A Lower East Side staple, The Backroom is a classic New York City speakeasy — no really, it was actually a real-life speakeasy during the prohibition era. The bar claims to have hosted a number of Hollywood stars as well as gangsters like Lucky Luciano and Meyer Lansky during the 1920s. On Monday nights, there is a password required to enter, which can be found on the Backroom’s Facebook page. An unassuming storefront leads you down into an alleyway and into a dark room oozing with vintage decadence–velvet couches, patterned wallpaper, crystal chandeliers, Persian rugs, and a fireplace. The bar is famous for serving its cocktails in adorable painted teacups.

Photo of St. Mazie by Henry Hargreaves

10. St. Mazie

This cozy little Williamsburg jazz bar is perfect for a date night or just to warm up on a cold evening. During the day, St. Mazie is popular for its jazz brunch, but you’ll find live music there just about anytime you go. The decor has a rustic garden vibe that manages to be warm and inviting without dark, cumbersome paint colors or fabrics. Sip a glass of champagne or a craft cocktail while enjoying some of the bar’s snack orders like house pickles, beet tahini, or oysters.


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Winter is coming. We love it. Bring the snow, drink the whisky.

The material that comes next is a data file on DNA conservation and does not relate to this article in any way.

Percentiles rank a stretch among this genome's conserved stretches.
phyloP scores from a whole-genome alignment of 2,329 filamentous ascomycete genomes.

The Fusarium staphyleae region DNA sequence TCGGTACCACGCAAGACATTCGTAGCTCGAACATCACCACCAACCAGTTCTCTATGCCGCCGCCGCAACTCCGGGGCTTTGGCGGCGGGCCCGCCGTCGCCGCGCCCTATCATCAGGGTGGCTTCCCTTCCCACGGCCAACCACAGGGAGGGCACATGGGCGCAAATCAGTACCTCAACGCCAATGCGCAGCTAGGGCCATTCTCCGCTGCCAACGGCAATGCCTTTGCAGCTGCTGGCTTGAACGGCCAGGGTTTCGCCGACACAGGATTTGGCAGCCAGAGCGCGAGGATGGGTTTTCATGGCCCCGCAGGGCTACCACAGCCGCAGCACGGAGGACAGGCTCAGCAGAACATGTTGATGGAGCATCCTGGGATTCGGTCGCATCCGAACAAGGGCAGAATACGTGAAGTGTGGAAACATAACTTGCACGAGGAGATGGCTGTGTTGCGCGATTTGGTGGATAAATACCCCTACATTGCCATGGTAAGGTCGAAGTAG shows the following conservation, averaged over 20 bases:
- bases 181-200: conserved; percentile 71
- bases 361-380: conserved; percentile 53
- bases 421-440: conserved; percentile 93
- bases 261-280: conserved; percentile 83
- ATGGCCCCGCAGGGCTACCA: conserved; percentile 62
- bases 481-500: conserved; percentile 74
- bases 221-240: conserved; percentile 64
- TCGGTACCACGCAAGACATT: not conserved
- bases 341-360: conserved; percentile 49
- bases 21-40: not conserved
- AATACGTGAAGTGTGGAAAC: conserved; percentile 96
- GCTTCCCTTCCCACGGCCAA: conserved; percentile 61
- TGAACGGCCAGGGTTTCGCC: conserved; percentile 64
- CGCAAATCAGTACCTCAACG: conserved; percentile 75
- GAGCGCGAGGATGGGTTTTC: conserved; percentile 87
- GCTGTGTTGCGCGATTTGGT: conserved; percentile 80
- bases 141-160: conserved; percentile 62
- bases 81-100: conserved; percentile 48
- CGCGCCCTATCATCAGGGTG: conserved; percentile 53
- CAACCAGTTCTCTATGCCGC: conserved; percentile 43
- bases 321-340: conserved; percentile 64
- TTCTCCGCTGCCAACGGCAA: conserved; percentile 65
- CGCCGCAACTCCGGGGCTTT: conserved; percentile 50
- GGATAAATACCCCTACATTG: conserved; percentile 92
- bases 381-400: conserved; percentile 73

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11. Black Rabbit

With dark wood booths, mounted antlers, and a cozy fireplace, Black Rabbit is like a woodland hunting cabin in the middle of bustling Greenpoint. An unpretentious interior is complemented by a simple menu of comfort food like bratwurst and Frito pie. And on Tuesdays, trivia buffs can try their hand at “the world’s nerdiest trivia night.”

12. Camp

If you have fond memories of summer camp, you’ll like Boerum Hill’s Camp. The interior design scheme is sort of “log cabin meets Brooklyn dive.” But the big draw to this sleepaway camp-themed bar is the make-your-own s’mores platter. And if you need a little extra warmth, order a cocktail with a flaming marshmallow in it.


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You know you’ve been waiting for this.

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13. Black Mountain Wine House

You’ve never seen a cuter storefront in New York City than Black Mountain Wine House in Carroll Gardens. With a wood plank exterior, stained glass windows, a pile of firewood, and Adirondack chairs greeting you at the front door, you’ll feel like you’re away for a country retreat. Inside, the bucolic ideality continues with rustic country house decor, a fireplace, and tons of wine lining the walls.

14. The Studio at the Astorian

Head upstairs at the Astorian and you’ll find The Studio, a “Manhattan speakeasy setting” right in the heart of Astoria. A fireplace, candlelight, rich leather furniture, exposed brick, and a stylish bar serving up craft cocktails are what make this watering hole a great pick for a bitter cold night. Graffiti and classic movies playing on a projector make it a feast for the eyes as well as the taste buds.